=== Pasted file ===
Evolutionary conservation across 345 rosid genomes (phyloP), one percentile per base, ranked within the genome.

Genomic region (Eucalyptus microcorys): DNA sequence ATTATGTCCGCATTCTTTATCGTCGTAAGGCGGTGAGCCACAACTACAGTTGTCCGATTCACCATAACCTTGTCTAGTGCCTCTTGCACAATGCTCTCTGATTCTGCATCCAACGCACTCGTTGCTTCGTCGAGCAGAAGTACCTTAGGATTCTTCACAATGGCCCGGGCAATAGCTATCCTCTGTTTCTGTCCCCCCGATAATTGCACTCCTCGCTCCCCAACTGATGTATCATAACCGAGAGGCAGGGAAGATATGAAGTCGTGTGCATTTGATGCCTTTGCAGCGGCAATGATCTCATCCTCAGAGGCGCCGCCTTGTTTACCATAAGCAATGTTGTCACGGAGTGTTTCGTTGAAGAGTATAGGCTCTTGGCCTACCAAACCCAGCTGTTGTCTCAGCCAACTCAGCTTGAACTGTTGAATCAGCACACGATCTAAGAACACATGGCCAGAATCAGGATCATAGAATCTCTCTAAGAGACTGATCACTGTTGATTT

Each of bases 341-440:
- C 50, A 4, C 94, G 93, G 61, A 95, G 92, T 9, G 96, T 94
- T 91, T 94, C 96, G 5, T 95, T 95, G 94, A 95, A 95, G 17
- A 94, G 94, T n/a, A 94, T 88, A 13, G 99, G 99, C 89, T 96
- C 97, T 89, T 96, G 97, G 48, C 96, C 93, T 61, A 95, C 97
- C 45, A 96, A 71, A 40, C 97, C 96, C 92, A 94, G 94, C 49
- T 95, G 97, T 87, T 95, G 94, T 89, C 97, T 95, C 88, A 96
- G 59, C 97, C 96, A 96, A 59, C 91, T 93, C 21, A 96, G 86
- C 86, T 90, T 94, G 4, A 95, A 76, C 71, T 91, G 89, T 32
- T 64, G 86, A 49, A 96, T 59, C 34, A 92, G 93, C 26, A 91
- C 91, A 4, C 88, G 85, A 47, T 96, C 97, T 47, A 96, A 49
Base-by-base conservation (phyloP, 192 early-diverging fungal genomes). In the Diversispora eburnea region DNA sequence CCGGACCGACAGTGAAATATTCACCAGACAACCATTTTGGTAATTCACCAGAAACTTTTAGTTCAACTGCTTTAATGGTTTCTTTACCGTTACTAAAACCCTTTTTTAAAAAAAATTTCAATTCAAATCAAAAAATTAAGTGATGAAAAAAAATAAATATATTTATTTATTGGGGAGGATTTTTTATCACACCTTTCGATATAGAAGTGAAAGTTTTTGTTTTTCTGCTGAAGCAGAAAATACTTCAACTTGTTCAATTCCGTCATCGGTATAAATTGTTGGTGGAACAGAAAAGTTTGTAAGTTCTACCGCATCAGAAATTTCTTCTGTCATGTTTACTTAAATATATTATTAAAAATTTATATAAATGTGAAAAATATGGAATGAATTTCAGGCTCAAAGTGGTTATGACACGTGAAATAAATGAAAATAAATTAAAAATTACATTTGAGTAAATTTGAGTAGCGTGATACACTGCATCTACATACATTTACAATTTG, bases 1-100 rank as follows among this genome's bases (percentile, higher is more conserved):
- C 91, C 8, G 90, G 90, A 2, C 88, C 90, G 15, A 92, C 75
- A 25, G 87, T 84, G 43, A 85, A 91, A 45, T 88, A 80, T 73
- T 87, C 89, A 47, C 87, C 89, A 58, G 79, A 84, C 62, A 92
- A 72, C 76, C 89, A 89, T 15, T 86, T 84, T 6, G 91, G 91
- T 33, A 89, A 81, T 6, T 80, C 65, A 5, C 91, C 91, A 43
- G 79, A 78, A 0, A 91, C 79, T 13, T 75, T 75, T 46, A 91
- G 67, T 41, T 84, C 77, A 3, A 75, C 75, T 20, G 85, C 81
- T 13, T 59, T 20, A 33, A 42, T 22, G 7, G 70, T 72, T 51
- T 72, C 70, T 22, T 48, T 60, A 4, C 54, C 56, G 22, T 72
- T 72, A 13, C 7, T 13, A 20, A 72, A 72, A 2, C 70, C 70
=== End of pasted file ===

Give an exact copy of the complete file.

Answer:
Evolutionary conservation across 345 rosid genomes (phyloP), one percentile per base, ranked within the genome.

Genomic region (Eucalyptus microcorys): DNA sequence ATTATGTCCGCATTCTTTATCGTCGTAAGGCGGTGAGCCACAACTACAGTTGTCCGATTCACCATAACCTTGTCTAGTGCCTCTTGCACAATGCTCTCTGATTCTGCATCCAACGCACTCGTTGCTTCGTCGAGCAGAAGTACCTTAGGATTCTTCACAATGGCCCGGGCAATAGCTATCCTCTGTTTCTGTCCCCCCGATAATTGCACTCCTCGCTCCCCAACTGATGTATCATAACCGAGAGGCAGGGAAGATATGAAGTCGTGTGCATTTGATGCCTTTGCAGCGGCAATGATCTCATCCTCAGAGGCGCCGCCTTGTTTACCATAAGCAATGTTGTCACGGAGTGTTTCGTTGAAGAGTATAGGCTCTTGGCCTACCAAACCCAGCTGTTGTCTCAGCCAACTCAGCTTGAACTGTTGAATCAGCACACGATCTAAGAACACATGGCCAGAATCAGGATCATAGAATCTCTCTAAGAGACTGATCACTGTTGATTT

Each of bases 341-440:
- C 50, A 4, C 94, G 93, G 61, A 95, G 92, T 9, G 96, T 94
- T 91, T 94, C 96, G 5, T 95, T 95, G 94, A 95, A 95, G 17
- A 94, G 94, T n/a, A 94, T 88, A 13, G 99, G 99, C 89, T 96
- C 97, T 89, T 96, G 97, G 48, C 96, C 93, T 61, A 95, C 97
- C 45, A 96, A 71, A 40, C 97, C 96, C 92, A 94, G 94, C 49
- T 95, G 97, T 87, T 95, G 94, T 89, C 97, T 95, C 88, A 96
- G 59, C 97, C 96, A 96, A 59, C 91, T 93, C 21, A 96, G 86
- C 86, T 90, T 94, G 4, A 95, A 76, C 71, T 91, G 89, T 32
- T 64, G 86, A 49, A 96, T 59, C 34, A 92, G 93, C 26, A 91
- C 91, A 4, C 88, G 85, A 47, T 96, C 97, T 47, A 96, A 49
Base-by-base conservation (phyloP, 192 early-diverging fungal genomes). In the Diversispora eburnea region DNA sequence CCGGACCGACAGTGAAATATTCACCAGACAACCATTTTGGTAATTCACCAGAAACTTTTAGTTCAACTGCTTTAATGGTTTCTTTACCGTTACTAAAACCCTTTTTTAAAAAAAATTTCAATTCAAATCAAAAAATTAAGTGATGAAAAAAAATAAATATATTTATTTATTGGGGAGGATTTTTTATCACACCTTTCGATATAGAAGTGAAAGTTTTTGTTTTTCTGCTGAAGCAGAAAATACTTCAACTTGTTCAATTCCGTCATCGGTATAAATTGTTGGTGGAACAGAAAAGTTTGTAAGTTCTACCGCATCAGAAATTTCTTCTGTCATGTTTACTTAAATATATTATTAAAAATTTATATAAATGTGAAAAATATGGAATGAATTTCAGGCTCAAAGTGGTTATGACACGTGAAATAAATGAAAATAAATTAAAAATTACATTTGAGTAAATTTGAGTAGCGTGATACACTGCATCTACATACATTTACAATTTG, bases 1-100 rank as follows among this genome's bases (percentile, higher is more conserved):
- C 91, C 8, G 90, G 90, A 2, C 88, C 90, G 15, A 92, C 75
- A 25, G 87, T 84, G 43, A 85, A 91, A 45, T 88, A 80, T 73
- T 87, C 89, A 47, C 87, C 89, A 58, G 79, A 84, C 62, A 92
- A 72, C 76, C 89, A 89, T 15, T 86, T 84, T 6, G 91, G 91
- T 33, A 89, A 81, T 6, T 80, C 65, A 5, C 91, C 91, A 43
- G 79, A 78, A 0, A 91, C 79, T 13, T 75, T 75, T 46, A 91
- G 67, T 41, T 84, C 77, A 3, A 75, C 75, T 20, G 85, C 81
- T 13, T 59, T 20, A 33, A 42, T 22, G 7, G 70, T 72, T 51
- T 72, C 70, T 22, T 48, T 60, A 4, C 54, C 56, G 22, T 72
- T 72, A 13, C 7, T 13, A 20, A 72, A 72, A 2, C 70, C 70